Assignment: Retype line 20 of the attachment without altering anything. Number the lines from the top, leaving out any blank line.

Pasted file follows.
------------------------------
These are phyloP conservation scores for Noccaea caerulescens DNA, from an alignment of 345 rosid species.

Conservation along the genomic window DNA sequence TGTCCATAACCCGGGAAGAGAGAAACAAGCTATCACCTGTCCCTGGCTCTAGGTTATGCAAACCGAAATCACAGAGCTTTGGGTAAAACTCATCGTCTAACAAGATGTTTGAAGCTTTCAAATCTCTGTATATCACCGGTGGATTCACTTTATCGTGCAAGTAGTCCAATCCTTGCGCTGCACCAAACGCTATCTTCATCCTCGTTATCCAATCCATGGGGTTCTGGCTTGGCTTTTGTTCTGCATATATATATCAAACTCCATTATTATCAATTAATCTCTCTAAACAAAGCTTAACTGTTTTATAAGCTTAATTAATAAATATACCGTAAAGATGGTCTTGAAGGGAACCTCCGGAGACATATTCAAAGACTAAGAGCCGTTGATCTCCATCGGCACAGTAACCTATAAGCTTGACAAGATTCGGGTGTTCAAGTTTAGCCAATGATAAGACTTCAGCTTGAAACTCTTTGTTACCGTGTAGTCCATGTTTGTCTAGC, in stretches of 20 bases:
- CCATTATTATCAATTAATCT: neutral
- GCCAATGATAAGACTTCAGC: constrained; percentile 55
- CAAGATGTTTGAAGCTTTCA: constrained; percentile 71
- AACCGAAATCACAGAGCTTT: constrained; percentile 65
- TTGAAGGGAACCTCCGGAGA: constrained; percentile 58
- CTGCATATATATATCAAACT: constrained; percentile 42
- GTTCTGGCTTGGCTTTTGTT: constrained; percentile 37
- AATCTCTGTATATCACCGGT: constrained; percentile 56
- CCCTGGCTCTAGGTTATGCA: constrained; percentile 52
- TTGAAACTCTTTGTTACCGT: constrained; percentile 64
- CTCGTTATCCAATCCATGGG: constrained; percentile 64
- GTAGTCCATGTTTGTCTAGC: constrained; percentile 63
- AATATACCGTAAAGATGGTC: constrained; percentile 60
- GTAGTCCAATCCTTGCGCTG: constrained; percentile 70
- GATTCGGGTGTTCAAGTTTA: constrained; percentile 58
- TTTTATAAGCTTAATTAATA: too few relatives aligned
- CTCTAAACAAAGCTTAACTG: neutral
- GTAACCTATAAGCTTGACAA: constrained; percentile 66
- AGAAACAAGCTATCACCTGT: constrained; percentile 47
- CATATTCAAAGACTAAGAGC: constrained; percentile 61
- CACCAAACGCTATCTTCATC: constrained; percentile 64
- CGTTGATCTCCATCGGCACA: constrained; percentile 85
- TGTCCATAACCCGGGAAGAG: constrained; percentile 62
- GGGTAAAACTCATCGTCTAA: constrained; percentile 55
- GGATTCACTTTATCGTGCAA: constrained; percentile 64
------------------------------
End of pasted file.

- GTAACCTATAAGCTTGACAA: constrained; percentile 66